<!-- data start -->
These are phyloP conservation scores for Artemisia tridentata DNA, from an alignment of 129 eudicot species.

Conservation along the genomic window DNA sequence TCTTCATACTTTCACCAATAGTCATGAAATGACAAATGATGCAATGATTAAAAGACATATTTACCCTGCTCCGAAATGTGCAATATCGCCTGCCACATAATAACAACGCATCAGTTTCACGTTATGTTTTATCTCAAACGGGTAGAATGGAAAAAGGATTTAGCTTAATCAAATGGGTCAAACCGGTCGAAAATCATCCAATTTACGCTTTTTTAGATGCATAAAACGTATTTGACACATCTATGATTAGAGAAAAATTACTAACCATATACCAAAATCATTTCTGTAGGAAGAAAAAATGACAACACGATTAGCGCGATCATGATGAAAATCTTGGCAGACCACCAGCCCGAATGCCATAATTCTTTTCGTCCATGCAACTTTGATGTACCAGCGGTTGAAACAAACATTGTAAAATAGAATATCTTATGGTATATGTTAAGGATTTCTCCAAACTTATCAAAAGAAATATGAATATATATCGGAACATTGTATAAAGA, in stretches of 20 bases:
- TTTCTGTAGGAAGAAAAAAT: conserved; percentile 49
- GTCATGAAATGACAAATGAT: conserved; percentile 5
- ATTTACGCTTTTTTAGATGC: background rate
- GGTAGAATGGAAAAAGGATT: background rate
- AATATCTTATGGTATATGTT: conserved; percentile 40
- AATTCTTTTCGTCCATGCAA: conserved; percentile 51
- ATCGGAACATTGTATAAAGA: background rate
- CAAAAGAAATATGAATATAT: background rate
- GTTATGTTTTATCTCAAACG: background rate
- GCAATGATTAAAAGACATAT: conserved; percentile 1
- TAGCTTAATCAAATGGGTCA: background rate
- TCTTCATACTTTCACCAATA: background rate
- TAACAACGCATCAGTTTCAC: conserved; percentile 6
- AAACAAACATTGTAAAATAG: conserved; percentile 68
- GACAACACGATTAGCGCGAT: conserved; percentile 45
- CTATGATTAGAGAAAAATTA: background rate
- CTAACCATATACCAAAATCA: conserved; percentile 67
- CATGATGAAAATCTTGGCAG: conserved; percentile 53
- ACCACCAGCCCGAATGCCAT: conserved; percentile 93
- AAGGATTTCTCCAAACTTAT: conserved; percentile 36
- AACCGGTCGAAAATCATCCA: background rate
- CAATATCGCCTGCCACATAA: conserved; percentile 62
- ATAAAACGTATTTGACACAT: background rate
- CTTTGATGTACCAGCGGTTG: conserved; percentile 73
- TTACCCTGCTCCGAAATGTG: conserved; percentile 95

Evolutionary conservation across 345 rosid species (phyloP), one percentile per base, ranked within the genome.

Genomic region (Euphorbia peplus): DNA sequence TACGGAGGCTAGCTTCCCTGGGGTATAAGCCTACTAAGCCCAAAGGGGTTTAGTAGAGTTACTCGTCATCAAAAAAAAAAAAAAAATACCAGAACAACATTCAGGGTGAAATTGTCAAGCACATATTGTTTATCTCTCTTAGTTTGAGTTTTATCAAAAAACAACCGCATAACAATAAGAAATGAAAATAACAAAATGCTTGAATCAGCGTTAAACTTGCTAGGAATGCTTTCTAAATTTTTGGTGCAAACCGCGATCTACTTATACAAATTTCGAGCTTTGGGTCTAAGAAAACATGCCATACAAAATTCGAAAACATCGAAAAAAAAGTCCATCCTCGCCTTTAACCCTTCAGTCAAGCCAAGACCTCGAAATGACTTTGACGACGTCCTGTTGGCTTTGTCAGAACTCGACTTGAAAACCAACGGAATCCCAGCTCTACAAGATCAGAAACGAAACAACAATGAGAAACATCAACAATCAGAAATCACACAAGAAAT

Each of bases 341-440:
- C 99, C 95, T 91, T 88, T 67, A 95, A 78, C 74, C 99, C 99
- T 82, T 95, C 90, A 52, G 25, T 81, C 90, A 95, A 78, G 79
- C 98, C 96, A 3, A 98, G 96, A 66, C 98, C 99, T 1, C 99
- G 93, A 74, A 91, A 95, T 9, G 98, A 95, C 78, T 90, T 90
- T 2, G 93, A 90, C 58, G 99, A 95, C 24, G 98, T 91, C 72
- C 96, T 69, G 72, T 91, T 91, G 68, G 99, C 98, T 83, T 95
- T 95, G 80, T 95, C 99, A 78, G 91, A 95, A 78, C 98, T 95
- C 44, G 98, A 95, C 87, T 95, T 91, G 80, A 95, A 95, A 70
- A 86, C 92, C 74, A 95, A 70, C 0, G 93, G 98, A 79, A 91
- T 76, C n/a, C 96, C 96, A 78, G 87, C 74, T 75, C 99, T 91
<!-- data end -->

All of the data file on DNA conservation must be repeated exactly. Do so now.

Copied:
These are phyloP conservation scores for Artemisia tridentata DNA, from an alignment of 129 eudicot species.

Conservation along the genomic window DNA sequence TCTTCATACTTTCACCAATAGTCATGAAATGACAAATGATGCAATGATTAAAAGACATATTTACCCTGCTCCGAAATGTGCAATATCGCCTGCCACATAATAACAACGCATCAGTTTCACGTTATGTTTTATCTCAAACGGGTAGAATGGAAAAAGGATTTAGCTTAATCAAATGGGTCAAACCGGTCGAAAATCATCCAATTTACGCTTTTTTAGATGCATAAAACGTATTTGACACATCTATGATTAGAGAAAAATTACTAACCATATACCAAAATCATTTCTGTAGGAAGAAAAAATGACAACACGATTAGCGCGATCATGATGAAAATCTTGGCAGACCACCAGCCCGAATGCCATAATTCTTTTCGTCCATGCAACTTTGATGTACCAGCGGTTGAAACAAACATTGTAAAATAGAATATCTTATGGTATATGTTAAGGATTTCTCCAAACTTATCAAAAGAAATATGAATATATATCGGAACATTGTATAAAGA, in stretches of 20 bases:
- TTTCTGTAGGAAGAAAAAAT: conserved; percentile 49
- GTCATGAAATGACAAATGAT: conserved; percentile 5
- ATTTACGCTTTTTTAGATGC: background rate
- GGTAGAATGGAAAAAGGATT: background rate
- AATATCTTATGGTATATGTT: conserved; percentile 40
- AATTCTTTTCGTCCATGCAA: conserved; percentile 51
- ATCGGAACATTGTATAAAGA: background rate
- CAAAAGAAATATGAATATAT: background rate
- GTTATGTTTTATCTCAAACG: background rate
- GCAATGATTAAAAGACATAT: conserved; percentile 1
- TAGCTTAATCAAATGGGTCA: background rate
- TCTTCATACTTTCACCAATA: background rate
- TAACAACGCATCAGTTTCAC: conserved; percentile 6
- AAACAAACATTGTAAAATAG: conserved; percentile 68
- GACAACACGATTAGCGCGAT: conserved; percentile 45
- CTATGATTAGAGAAAAATTA: background rate
- CTAACCATATACCAAAATCA: conserved; percentile 67
- CATGATGAAAATCTTGGCAG: conserved; percentile 53
- ACCACCAGCCCGAATGCCAT: conserved; percentile 93
- AAGGATTTCTCCAAACTTAT: conserved; percentile 36
- AACCGGTCGAAAATCATCCA: background rate
- CAATATCGCCTGCCACATAA: conserved; percentile 62
- ATAAAACGTATTTGACACAT: background rate
- CTTTGATGTACCAGCGGTTG: conserved; percentile 73
- TTACCCTGCTCCGAAATGTG: conserved; percentile 95

Evolutionary conservation across 345 rosid species (phyloP), one percentile per base, ranked within the genome.

Genomic region (Euphorbia peplus): DNA sequence TACGGAGGCTAGCTTCCCTGGGGTATAAGCCTACTAAGCCCAAAGGGGTTTAGTAGAGTTACTCGTCATCAAAAAAAAAAAAAAAATACCAGAACAACATTCAGGGTGAAATTGTCAAGCACATATTGTTTATCTCTCTTAGTTTGAGTTTTATCAAAAAACAACCGCATAACAATAAGAAATGAAAATAACAAAATGCTTGAATCAGCGTTAAACTTGCTAGGAATGCTTTCTAAATTTTTGGTGCAAACCGCGATCTACTTATACAAATTTCGAGCTTTGGGTCTAAGAAAACATGCCATACAAAATTCGAAAACATCGAAAAAAAAGTCCATCCTCGCCTTTAACCCTTCAGTCAAGCCAAGACCTCGAAATGACTTTGACGACGTCCTGTTGGCTTTGTCAGAACTCGACTTGAAAACCAACGGAATCCCAGCTCTACAAGATCAGAAACGAAACAACAATGAGAAACATCAACAATCAGAAATCACACAAGAAAT

Each of bases 341-440:
- C 99, C 95, T 91, T 88, T 67, A 95, A 78, C 74, C 99, C 99
- T 82, T 95, C 90, A 52, G 25, T 81, C 90, A 95, A 78, G 79
- C 98, C 96, A 3, A 98, G 96, A 66, C 98, C 99, T 1, C 99
- G 93, A 74, A 91, A 95, T 9, G 98, A 95, C 78, T 90, T 90
- T 2, G 93, A 90, C 58, G 99, A 95, C 24, G 98, T 91, C 72
- C 96, T 69, G 72, T 91, T 91, G 68, G 99, C 98, T 83, T 95
- T 95, G 80, T 95, C 99, A 78, G 91, A 95, A 78, C 98, T 95
- C 44, G 98, A 95, C 87, T 95, T 91, G 80, A 95, A 95, A 70
- A 86, C 92, C 74, A 95, A 70, C 0, G 93, G 98, A 79, A 91
- T 76, C n/a, C 96, C 96, A 78, G 87, C 74, T 75, C 99, T 91